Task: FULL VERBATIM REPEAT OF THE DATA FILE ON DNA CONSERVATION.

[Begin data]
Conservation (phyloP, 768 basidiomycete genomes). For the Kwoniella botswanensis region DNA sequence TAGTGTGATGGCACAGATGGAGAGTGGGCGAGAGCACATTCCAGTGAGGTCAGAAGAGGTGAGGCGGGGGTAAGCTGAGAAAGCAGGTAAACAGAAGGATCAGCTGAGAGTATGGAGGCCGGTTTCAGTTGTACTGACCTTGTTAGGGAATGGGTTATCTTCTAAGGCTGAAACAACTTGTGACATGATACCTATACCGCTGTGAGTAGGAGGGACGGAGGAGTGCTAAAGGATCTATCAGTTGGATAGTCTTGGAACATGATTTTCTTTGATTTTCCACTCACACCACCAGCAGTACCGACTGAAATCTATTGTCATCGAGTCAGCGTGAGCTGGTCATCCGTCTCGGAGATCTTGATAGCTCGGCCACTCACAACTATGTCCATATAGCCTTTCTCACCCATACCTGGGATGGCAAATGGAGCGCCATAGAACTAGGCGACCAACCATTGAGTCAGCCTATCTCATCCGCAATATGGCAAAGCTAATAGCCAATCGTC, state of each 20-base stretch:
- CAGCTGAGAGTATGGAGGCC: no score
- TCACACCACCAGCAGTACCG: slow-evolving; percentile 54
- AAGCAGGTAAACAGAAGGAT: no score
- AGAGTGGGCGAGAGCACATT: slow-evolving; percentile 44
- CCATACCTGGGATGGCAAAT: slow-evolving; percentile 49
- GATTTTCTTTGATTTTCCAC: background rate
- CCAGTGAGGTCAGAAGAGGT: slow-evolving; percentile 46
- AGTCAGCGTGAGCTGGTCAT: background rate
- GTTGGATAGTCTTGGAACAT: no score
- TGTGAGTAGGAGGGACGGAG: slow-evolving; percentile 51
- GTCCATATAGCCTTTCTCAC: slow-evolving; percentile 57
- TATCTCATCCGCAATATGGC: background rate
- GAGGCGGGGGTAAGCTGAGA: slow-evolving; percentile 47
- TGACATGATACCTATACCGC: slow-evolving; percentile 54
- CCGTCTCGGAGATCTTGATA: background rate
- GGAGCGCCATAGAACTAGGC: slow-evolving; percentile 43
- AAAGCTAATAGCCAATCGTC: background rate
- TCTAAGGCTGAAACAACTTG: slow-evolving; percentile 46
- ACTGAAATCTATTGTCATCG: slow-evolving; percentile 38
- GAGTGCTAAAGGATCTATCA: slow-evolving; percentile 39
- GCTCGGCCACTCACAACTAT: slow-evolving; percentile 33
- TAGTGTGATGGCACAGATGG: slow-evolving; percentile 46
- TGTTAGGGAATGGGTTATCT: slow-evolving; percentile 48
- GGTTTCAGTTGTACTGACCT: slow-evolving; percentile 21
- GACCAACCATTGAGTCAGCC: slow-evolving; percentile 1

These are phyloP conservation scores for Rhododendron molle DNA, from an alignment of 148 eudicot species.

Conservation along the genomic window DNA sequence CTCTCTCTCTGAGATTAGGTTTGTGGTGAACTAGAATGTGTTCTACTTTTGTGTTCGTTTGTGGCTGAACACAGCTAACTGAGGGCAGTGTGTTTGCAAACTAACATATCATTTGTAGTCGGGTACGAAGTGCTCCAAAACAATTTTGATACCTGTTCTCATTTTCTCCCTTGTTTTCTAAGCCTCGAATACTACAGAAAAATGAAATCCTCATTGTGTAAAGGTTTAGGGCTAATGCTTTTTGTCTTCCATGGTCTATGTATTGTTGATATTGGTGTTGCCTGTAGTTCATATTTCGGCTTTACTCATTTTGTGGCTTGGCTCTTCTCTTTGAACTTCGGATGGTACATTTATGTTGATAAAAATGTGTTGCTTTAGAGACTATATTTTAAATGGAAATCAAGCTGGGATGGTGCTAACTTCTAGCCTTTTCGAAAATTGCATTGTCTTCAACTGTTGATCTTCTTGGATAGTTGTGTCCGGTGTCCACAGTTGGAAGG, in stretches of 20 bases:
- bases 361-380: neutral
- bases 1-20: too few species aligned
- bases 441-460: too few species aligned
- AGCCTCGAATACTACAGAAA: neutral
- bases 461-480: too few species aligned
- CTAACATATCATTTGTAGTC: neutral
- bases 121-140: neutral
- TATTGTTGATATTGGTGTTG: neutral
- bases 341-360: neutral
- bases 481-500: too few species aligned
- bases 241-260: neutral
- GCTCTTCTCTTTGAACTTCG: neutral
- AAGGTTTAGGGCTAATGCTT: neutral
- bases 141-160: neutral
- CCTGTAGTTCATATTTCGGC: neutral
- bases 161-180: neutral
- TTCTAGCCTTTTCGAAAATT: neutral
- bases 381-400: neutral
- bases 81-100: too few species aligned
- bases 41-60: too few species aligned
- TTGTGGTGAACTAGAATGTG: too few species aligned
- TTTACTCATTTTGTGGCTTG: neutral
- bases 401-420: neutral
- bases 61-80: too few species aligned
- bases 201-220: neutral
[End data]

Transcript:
Conservation (phyloP, 768 basidiomycete genomes). For the Kwoniella botswanensis region DNA sequence TAGTGTGATGGCACAGATGGAGAGTGGGCGAGAGCACATTCCAGTGAGGTCAGAAGAGGTGAGGCGGGGGTAAGCTGAGAAAGCAGGTAAACAGAAGGATCAGCTGAGAGTATGGAGGCCGGTTTCAGTTGTACTGACCTTGTTAGGGAATGGGTTATCTTCTAAGGCTGAAACAACTTGTGACATGATACCTATACCGCTGTGAGTAGGAGGGACGGAGGAGTGCTAAAGGATCTATCAGTTGGATAGTCTTGGAACATGATTTTCTTTGATTTTCCACTCACACCACCAGCAGTACCGACTGAAATCTATTGTCATCGAGTCAGCGTGAGCTGGTCATCCGTCTCGGAGATCTTGATAGCTCGGCCACTCACAACTATGTCCATATAGCCTTTCTCACCCATACCTGGGATGGCAAATGGAGCGCCATAGAACTAGGCGACCAACCATTGAGTCAGCCTATCTCATCCGCAATATGGCAAAGCTAATAGCCAATCGTC, state of each 20-base stretch:
- CAGCTGAGAGTATGGAGGCC: no score
- TCACACCACCAGCAGTACCG: slow-evolving; percentile 54
- AAGCAGGTAAACAGAAGGAT: no score
- AGAGTGGGCGAGAGCACATT: slow-evolving; percentile 44
- CCATACCTGGGATGGCAAAT: slow-evolving; percentile 49
- GATTTTCTTTGATTTTCCAC: background rate
- CCAGTGAGGTCAGAAGAGGT: slow-evolving; percentile 46
- AGTCAGCGTGAGCTGGTCAT: background rate
- GTTGGATAGTCTTGGAACAT: no score
- TGTGAGTAGGAGGGACGGAG: slow-evolving; percentile 51
- GTCCATATAGCCTTTCTCAC: slow-evolving; percentile 57
- TATCTCATCCGCAATATGGC: background rate
- GAGGCGGGGGTAAGCTGAGA: slow-evolving; percentile 47
- TGACATGATACCTATACCGC: slow-evolving; percentile 54
- CCGTCTCGGAGATCTTGATA: background rate
- GGAGCGCCATAGAACTAGGC: slow-evolving; percentile 43
- AAAGCTAATAGCCAATCGTC: background rate
- TCTAAGGCTGAAACAACTTG: slow-evolving; percentile 46
- ACTGAAATCTATTGTCATCG: slow-evolving; percentile 38
- GAGTGCTAAAGGATCTATCA: slow-evolving; percentile 39
- GCTCGGCCACTCACAACTAT: slow-evolving; percentile 33
- TAGTGTGATGGCACAGATGG: slow-evolving; percentile 46
- TGTTAGGGAATGGGTTATCT: slow-evolving; percentile 48
- GGTTTCAGTTGTACTGACCT: slow-evolving; percentile 21
- GACCAACCATTGAGTCAGCC: slow-evolving; percentile 1

These are phyloP conservation scores for Rhododendron molle DNA, from an alignment of 148 eudicot species.

Conservation along the genomic window DNA sequence CTCTCTCTCTGAGATTAGGTTTGTGGTGAACTAGAATGTGTTCTACTTTTGTGTTCGTTTGTGGCTGAACACAGCTAACTGAGGGCAGTGTGTTTGCAAACTAACATATCATTTGTAGTCGGGTACGAAGTGCTCCAAAACAATTTTGATACCTGTTCTCATTTTCTCCCTTGTTTTCTAAGCCTCGAATACTACAGAAAAATGAAATCCTCATTGTGTAAAGGTTTAGGGCTAATGCTTTTTGTCTTCCATGGTCTATGTATTGTTGATATTGGTGTTGCCTGTAGTTCATATTTCGGCTTTACTCATTTTGTGGCTTGGCTCTTCTCTTTGAACTTCGGATGGTACATTTATGTTGATAAAAATGTGTTGCTTTAGAGACTATATTTTAAATGGAAATCAAGCTGGGATGGTGCTAACTTCTAGCCTTTTCGAAAATTGCATTGTCTTCAACTGTTGATCTTCTTGGATAGTTGTGTCCGGTGTCCACAGTTGGAAGG, in stretches of 20 bases:
- bases 361-380: neutral
- bases 1-20: too few species aligned
- bases 441-460: too few species aligned
- AGCCTCGAATACTACAGAAA: neutral
- bases 461-480: too few species aligned
- CTAACATATCATTTGTAGTC: neutral
- bases 121-140: neutral
- TATTGTTGATATTGGTGTTG: neutral
- bases 341-360: neutral
- bases 481-500: too few species aligned
- bases 241-260: neutral
- GCTCTTCTCTTTGAACTTCG: neutral
- AAGGTTTAGGGCTAATGCTT: neutral
- bases 141-160: neutral
- CCTGTAGTTCATATTTCGGC: neutral
- bases 161-180: neutral
- TTCTAGCCTTTTCGAAAATT: neutral
- bases 381-400: neutral
- bases 81-100: too few species aligned
- bases 41-60: too few species aligned
- TTGTGGTGAACTAGAATGTG: too few species aligned
- TTTACTCATTTTGTGGCTTG: neutral
- bases 401-420: neutral
- bases 61-80: too few species aligned
- bases 201-220: neutral